U.S. IRS Domain Business Tax Information

Located in Business Development, started by Eric Lyon, Dec 24, 2012


  1. (This tax law assessment is geared for U.S. business operations and will more than likely be different in other countries. The below should not be construed as legal advice and is meant simply as an informational article to help get you started in your research. We advise that you do all you own research and consult with a licensed Tax attorney for up to date and accurate process information.)

    USA Tax Laws generally take a few years to be updated and applied to new business models. Domaining and Website Development have been two of those areas where the tax code laws continues to try and expand for coverage. For the small internet business owner or finance manager in charge of accounting and payroll, it can be a little confusing when it comes time to file taxes.

    Valid U.S. IRS Expenses

    A domain names cost becomes a viable tax deductible expense depending on how the expense occurred. All deductible expenses need to be identified. Deductible domain business expenses can arrive in a multiple amount of ways; Such as but not limited to: domain registrations, purchase of aftermarket domains, domain development, domain branding / logo / trademarking, hosting, maintenance, security, and routine revision / update work. Deductible U.S. tax laws vary depending on which category an expense falls into.

    As a domainer / developer / website owner, the first thing you need to confirm is what type of tax treatment applies to your model. Is your model a Business or a Hobby?

    Hobby Tax Treatment

    Domain Hobbyists have a special tax treatment with the U.S. IRS since the agency understands that some hobbies can be a little profitable even though they aren't a full-fledged business. A tax payer notifies the IRS of a hobby's existence when filing their personal income taxes at the end of the year. The IRS tax rules normally allow expenses declared as a hobby to be excluded from the total income. Keep in mind that such expenses, whether they are domain / development / Internet-related or any other kind of expense, are not allowed to be more than the total profit declared for the year. Basically, this means that the domainer can't declare hobby income if it results in a loss. The lowest the hobby income can be is net zero as a dollar amount for the tax year. So domaining / development costs can be included if domain buying / collecting is the tax payers hobby, however the expenses cannot exceed the total income earned from the activity.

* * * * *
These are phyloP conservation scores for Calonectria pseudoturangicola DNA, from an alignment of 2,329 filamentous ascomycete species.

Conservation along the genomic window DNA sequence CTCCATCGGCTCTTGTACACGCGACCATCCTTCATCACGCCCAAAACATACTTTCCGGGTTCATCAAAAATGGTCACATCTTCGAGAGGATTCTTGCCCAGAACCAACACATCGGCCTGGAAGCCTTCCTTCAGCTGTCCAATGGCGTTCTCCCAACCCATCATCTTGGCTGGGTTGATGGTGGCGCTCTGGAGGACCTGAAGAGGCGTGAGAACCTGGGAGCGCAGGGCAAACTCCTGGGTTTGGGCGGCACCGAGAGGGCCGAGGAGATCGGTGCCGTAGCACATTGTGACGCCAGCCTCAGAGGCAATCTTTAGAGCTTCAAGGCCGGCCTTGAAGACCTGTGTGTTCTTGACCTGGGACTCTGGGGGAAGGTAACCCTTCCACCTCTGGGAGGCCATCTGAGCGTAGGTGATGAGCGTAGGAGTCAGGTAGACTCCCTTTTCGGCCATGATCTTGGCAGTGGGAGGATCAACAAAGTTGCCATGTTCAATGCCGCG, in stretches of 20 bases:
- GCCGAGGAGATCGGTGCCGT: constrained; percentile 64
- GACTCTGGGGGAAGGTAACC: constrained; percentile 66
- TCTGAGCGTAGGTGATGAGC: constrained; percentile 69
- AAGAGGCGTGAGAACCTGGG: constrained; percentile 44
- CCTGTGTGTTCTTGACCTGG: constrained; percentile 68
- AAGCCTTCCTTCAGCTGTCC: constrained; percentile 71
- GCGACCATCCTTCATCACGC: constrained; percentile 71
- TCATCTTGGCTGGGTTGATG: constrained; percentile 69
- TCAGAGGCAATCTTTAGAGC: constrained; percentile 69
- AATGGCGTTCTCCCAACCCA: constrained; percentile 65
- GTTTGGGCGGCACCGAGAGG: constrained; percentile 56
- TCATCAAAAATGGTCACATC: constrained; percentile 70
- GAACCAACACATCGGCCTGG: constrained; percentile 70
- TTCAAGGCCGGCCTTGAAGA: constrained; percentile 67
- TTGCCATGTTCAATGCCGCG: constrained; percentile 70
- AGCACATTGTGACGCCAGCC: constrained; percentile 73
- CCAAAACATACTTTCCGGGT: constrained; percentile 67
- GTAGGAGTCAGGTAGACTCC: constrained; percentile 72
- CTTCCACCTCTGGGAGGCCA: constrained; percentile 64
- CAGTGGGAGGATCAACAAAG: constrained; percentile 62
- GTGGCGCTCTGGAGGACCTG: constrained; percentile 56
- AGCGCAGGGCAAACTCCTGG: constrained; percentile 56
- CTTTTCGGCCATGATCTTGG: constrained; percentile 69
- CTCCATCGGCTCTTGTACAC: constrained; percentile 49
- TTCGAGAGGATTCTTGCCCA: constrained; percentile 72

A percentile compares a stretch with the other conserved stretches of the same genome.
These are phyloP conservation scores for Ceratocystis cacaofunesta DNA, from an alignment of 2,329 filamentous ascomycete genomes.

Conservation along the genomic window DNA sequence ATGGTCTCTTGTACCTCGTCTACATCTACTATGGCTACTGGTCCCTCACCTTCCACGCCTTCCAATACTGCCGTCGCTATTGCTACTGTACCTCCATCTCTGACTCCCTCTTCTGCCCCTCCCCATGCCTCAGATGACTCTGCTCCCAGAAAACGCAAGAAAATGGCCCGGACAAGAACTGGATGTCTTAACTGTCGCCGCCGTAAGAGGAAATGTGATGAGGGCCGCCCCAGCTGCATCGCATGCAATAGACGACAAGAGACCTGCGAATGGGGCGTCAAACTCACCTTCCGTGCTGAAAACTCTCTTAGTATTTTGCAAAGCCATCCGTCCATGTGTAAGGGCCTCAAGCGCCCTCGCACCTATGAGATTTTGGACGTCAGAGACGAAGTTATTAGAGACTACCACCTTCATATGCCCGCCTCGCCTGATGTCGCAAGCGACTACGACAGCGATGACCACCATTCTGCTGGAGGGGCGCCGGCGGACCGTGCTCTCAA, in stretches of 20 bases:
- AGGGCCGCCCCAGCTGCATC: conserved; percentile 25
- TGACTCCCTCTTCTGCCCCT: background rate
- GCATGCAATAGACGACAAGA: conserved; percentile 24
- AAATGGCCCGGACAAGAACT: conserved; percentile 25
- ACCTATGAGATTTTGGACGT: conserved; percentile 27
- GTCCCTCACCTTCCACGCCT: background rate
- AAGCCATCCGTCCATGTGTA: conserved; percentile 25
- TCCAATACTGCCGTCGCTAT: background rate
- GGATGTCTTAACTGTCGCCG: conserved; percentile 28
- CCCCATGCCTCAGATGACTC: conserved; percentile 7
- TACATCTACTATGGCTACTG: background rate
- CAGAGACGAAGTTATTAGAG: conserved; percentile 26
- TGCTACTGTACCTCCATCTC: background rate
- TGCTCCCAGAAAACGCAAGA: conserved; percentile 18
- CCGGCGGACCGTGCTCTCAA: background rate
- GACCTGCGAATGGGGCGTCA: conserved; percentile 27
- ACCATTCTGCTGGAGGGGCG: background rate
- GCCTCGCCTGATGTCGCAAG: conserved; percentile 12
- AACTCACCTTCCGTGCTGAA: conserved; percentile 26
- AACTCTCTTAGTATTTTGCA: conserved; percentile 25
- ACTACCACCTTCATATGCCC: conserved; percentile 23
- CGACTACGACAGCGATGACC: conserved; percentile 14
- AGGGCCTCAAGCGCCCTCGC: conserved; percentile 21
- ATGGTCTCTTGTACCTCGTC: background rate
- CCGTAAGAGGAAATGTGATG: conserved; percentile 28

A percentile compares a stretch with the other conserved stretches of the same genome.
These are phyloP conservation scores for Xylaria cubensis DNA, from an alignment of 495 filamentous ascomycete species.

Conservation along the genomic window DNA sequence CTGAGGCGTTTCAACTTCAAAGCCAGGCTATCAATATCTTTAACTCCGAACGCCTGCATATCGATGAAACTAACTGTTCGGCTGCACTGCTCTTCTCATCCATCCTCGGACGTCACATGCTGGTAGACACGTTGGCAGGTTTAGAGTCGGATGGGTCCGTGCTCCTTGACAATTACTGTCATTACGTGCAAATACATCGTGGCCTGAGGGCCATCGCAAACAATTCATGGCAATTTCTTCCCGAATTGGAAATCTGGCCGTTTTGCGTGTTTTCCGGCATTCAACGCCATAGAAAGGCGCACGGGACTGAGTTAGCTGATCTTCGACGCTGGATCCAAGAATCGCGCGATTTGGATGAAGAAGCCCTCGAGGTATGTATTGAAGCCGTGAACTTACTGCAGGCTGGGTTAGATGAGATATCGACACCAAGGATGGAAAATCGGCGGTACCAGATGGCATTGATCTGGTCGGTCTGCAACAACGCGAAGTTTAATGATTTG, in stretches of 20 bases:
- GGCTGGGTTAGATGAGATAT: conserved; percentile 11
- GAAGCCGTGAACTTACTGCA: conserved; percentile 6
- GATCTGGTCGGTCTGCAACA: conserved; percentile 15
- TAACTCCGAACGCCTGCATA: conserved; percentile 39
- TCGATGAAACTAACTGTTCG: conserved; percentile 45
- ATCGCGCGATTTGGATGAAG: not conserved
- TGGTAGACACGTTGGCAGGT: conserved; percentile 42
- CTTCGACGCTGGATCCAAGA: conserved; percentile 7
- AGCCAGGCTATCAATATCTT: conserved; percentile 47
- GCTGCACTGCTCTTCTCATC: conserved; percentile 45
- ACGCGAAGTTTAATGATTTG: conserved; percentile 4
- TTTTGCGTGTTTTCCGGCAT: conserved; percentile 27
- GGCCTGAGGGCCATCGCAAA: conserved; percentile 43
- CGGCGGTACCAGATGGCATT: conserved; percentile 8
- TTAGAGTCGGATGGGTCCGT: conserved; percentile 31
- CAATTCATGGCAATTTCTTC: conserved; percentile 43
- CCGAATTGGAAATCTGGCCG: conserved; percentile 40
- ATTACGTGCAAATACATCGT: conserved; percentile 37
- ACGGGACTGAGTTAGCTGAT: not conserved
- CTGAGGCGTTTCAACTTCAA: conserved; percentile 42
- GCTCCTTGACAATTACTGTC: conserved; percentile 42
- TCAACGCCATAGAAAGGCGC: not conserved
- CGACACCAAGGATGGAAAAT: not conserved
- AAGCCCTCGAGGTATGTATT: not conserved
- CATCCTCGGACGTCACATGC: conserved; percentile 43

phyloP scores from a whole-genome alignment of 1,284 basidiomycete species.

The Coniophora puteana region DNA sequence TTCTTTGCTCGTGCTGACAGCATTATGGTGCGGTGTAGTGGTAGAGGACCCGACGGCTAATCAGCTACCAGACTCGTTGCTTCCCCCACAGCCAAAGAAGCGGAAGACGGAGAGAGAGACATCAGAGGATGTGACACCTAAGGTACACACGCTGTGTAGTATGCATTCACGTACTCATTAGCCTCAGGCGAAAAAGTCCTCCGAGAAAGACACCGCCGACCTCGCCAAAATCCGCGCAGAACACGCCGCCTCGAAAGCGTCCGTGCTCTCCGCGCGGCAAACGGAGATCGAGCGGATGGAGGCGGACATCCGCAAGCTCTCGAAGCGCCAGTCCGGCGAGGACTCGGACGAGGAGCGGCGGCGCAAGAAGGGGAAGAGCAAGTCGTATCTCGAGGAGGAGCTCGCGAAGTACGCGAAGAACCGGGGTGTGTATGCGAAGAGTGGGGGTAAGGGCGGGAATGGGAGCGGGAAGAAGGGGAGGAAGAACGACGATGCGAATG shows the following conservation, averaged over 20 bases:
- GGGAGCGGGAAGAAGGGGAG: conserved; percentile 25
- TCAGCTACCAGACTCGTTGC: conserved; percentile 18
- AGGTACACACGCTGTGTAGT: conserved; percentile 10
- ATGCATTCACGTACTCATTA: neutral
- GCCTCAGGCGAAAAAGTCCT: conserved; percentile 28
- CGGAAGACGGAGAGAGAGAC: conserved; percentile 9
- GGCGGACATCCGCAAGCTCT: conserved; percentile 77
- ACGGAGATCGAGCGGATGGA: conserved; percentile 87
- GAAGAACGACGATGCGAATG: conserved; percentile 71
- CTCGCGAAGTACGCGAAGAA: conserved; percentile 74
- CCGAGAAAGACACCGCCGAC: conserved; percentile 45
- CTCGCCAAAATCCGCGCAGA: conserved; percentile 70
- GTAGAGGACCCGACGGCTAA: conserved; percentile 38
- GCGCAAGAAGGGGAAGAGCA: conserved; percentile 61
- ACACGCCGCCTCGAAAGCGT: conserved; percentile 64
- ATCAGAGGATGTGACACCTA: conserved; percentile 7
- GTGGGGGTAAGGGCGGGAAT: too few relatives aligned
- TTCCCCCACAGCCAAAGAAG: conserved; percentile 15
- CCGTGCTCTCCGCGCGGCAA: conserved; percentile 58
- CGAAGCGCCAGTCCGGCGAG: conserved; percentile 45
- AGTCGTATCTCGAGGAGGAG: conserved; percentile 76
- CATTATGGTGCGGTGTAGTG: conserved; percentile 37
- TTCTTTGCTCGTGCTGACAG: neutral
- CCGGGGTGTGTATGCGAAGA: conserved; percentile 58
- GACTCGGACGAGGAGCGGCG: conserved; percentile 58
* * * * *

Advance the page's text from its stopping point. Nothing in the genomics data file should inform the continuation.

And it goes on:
Business Tax Treatment

    The U.S. IRS looks at domaining business costs in two ways: 1.) capital costs and 2.) ongoing, recurring business expenses. Hosting, General registration, Yearly renewal fees, added domain name protection / security, and recurring maintenance costs for domains are all considered regular business expenses. These are deductible from income a business may earn in the same tax year.

    Also note that when a domainer makes a purchase on a domain that already exists (aftermarket), or invests heavily to develop that domain name as a brand and trademark, the U.S. IRS looks at the related expense as a solid and permanent business benefit. These expenses are considered capital costs that need to be depreciated as time goes on, just like a company vehicle purchase would be reported and incur a value depreciation. Doing this reduces the deductible benefits of a domains expense against a single year's income.

    Document Everything

    For both; a business or hobby that involves a domain investment cost, documenting everything provides the best results for defending one's case to the U.S. IRS. Receipts, invoices, emails involving payments, and bank statements provide valid, legal proof of expenses with sufficient detail to identify the domain cost and the sources of charges. Verbal or 3rd party hearsay normally fails any practical level of proof for U.S. tax agencies

    Domain Audits

    If you find your domain hobby / business being audited, try to avoid stressing out or assuming the worst. U.S. IRS reviews, (E.G. audits) occur regularly, so it's normal. A U.S. IRS Audit can be triggered by an automatic screening process, red flag areas of your tax document, randomly selected or 3rd party report provided to the IRS. You'll need to rely on your detailed documentation and explain your actions clearly. You can then work with the auditor to close / dismiss the case in a timely fashion. NEVER delay in responding or ignore an audit; this can result in some serious penalties.

    U.S. IRS Law References

    General Business Tax Information
    Online Auction sellers
    Self-Employment Taxes
    Internet Sales Tax Laws by U.S. State

    Below is important for U.S. Domainers using payment processors.
    Source: Payment Processor 1099 Tax Reporting
    Last edited: Dec 24, 2012
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